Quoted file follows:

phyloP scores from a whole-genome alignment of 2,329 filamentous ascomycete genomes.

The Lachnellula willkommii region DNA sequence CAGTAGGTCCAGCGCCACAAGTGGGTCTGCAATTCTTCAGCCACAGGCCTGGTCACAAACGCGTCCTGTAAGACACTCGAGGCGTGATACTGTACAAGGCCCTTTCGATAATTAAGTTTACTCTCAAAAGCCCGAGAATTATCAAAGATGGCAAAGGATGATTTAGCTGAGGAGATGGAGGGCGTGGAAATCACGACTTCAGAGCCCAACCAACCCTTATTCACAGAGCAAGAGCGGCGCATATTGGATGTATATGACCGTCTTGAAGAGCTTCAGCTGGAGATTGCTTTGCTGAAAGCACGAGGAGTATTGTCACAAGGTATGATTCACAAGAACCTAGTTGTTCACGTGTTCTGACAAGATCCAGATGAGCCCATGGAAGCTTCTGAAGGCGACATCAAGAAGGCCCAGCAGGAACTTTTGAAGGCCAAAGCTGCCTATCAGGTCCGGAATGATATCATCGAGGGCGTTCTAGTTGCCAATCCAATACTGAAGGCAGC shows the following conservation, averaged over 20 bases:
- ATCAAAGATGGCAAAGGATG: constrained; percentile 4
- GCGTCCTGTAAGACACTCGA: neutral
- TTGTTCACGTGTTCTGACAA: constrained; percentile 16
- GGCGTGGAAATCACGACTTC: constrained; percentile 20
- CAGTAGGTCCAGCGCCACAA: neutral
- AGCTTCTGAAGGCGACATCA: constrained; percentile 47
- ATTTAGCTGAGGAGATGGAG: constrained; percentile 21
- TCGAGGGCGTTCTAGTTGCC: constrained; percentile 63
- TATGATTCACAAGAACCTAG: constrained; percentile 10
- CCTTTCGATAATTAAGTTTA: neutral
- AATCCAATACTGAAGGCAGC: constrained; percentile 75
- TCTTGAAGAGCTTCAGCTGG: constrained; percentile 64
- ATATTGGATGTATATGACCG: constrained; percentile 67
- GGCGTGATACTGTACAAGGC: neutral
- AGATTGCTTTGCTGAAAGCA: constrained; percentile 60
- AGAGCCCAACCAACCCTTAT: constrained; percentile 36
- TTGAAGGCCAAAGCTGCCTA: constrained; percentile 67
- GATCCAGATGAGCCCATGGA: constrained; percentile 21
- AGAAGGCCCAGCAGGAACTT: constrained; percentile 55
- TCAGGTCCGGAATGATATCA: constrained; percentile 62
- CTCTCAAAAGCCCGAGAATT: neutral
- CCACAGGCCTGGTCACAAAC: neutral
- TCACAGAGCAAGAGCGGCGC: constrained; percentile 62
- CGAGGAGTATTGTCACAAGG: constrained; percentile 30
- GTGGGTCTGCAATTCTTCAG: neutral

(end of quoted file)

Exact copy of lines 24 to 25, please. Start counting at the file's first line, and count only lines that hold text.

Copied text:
- CCACAGGCCTGGTCACAAAC: neutral
- TCACAGAGCAAGAGCGGCGC: constrained; percentile 62